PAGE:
That shopworn businessman's jibe that "making money is too important a responsibility to be left to economists" is gaining new currency these days at the Brookings Institution.

For almost 20 years, the respected Massachusetts Avenue think-tank has been the nation's most frequently consulted fount of advice on leading economic policy issues.

Many of the major breakthroughs in economic thinking in recent years have emanated from its dowdy halls. Democratic and Republican administrations alike reverentailly have knocked on its doors for help.

As so often happens when fate overwhelms wisdom in Western civilization, however, the institution's famed intellectual prowess has not done Brookings very much good in protecting its own pocketbook in the past few years.

Offficials report the institution's once-posh investment fund has shrunk from a high of $50.1 million in 1972 to a relatively austere $33.4 million in 1978.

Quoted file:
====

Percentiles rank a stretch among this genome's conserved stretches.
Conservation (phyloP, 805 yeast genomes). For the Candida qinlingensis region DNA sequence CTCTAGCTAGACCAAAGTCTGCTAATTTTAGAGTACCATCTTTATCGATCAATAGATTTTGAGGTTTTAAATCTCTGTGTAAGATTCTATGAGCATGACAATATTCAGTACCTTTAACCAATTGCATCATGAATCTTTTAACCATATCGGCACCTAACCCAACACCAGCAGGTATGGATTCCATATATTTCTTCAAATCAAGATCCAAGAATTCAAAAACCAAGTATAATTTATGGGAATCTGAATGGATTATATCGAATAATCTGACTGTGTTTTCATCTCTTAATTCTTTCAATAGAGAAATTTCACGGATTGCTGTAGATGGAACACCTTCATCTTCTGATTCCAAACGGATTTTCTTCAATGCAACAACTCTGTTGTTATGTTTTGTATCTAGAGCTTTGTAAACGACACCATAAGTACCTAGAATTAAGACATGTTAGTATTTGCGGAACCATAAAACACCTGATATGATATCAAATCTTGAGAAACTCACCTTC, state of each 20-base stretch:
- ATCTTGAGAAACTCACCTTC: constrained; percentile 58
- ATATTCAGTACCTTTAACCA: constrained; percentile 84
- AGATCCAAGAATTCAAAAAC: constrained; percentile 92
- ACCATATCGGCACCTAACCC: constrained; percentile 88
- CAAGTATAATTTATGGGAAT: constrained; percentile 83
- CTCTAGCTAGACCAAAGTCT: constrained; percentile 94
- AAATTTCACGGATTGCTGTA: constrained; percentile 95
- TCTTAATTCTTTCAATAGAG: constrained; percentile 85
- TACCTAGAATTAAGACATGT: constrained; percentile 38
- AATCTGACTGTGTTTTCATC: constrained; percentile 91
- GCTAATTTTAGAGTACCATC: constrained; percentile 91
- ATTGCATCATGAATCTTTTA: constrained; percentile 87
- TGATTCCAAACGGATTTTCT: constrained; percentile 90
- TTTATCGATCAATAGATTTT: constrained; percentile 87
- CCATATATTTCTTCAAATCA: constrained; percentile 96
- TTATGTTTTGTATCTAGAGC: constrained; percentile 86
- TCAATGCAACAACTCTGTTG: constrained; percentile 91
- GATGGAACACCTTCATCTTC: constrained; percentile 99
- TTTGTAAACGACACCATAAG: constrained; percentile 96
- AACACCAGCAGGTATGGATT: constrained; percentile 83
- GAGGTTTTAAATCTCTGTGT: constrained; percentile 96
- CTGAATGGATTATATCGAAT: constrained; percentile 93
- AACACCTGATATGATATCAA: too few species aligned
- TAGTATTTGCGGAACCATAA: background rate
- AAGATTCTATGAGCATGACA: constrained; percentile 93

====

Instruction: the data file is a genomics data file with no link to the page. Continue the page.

Last year, it stood at $35.2 million, down 29.7 percent from seven years ago.

The reason for this embarrassing setback is not any one failure of Brookings' economic advice -- although that, too, has yielded mixed results lately.

Rather, it's that the institutation -- along with thousands of other investors -- took a bath in the 1973-74 stock market plunge, which neither Brookings nor many other forecasters quite predicted.

Since the initial plunge in 1973-74, the Brookings endowment has been holding its own. But its trustees have been scurrying to diversify and avert another crunch.

And how did the nation's leading economic advice-giver get caught in such a bind?

"We were as much into growth stocks as everyone else," confesses Bruce K. MacLaury, the former Minneapolis Federal Reserve Bank president who now serves as Brookings' chief executive officer. "We fell victim to the decline." Nevertheless, MacLaury concedes that when you're The Brookings Institution and you lose your shirt in the market it's a little more embarrassing than when, say, the fella down the block sees his stock go down a point or two.

"I guess it's always easier to prescribe for other," MacLaury muses.

Five cents, please. . . .